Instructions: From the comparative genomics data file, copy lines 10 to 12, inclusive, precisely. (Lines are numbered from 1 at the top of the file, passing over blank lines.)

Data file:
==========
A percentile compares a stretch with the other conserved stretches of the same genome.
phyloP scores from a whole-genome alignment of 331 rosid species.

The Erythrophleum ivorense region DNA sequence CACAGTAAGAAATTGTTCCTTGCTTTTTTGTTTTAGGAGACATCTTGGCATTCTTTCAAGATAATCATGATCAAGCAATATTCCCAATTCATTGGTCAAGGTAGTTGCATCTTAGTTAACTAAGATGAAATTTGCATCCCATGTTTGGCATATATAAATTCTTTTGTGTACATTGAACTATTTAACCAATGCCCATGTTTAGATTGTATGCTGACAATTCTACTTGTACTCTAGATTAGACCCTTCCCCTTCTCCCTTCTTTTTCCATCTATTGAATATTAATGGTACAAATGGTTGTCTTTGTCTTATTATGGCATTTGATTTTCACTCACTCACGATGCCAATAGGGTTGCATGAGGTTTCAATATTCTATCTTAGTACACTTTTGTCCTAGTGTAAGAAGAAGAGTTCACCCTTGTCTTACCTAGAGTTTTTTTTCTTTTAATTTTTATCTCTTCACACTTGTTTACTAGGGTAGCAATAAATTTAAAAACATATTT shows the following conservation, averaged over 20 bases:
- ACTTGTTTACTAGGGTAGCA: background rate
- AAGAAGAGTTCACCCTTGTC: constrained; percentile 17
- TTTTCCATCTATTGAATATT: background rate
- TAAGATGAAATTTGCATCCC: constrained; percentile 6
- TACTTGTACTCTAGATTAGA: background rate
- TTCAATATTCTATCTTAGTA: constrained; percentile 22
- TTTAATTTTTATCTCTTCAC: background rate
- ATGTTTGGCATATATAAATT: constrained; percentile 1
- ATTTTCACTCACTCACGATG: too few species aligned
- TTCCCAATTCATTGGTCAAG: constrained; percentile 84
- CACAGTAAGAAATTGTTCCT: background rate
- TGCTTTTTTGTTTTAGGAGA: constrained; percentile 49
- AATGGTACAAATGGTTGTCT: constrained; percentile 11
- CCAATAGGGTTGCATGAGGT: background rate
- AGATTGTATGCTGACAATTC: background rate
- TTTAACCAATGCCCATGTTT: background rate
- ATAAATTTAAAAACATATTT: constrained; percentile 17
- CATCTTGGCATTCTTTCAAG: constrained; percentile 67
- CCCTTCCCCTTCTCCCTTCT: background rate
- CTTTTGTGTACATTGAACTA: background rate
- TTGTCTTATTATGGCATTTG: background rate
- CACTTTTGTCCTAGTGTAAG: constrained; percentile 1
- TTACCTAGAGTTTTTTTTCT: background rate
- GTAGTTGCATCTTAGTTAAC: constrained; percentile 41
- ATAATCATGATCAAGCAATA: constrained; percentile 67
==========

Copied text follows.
- TTTAATTTTTATCTCTTCAC: background rate
- ATGTTTGGCATATATAAATT: constrained; percentile 1
- ATTTTCACTCACTCACGATG: too few species aligned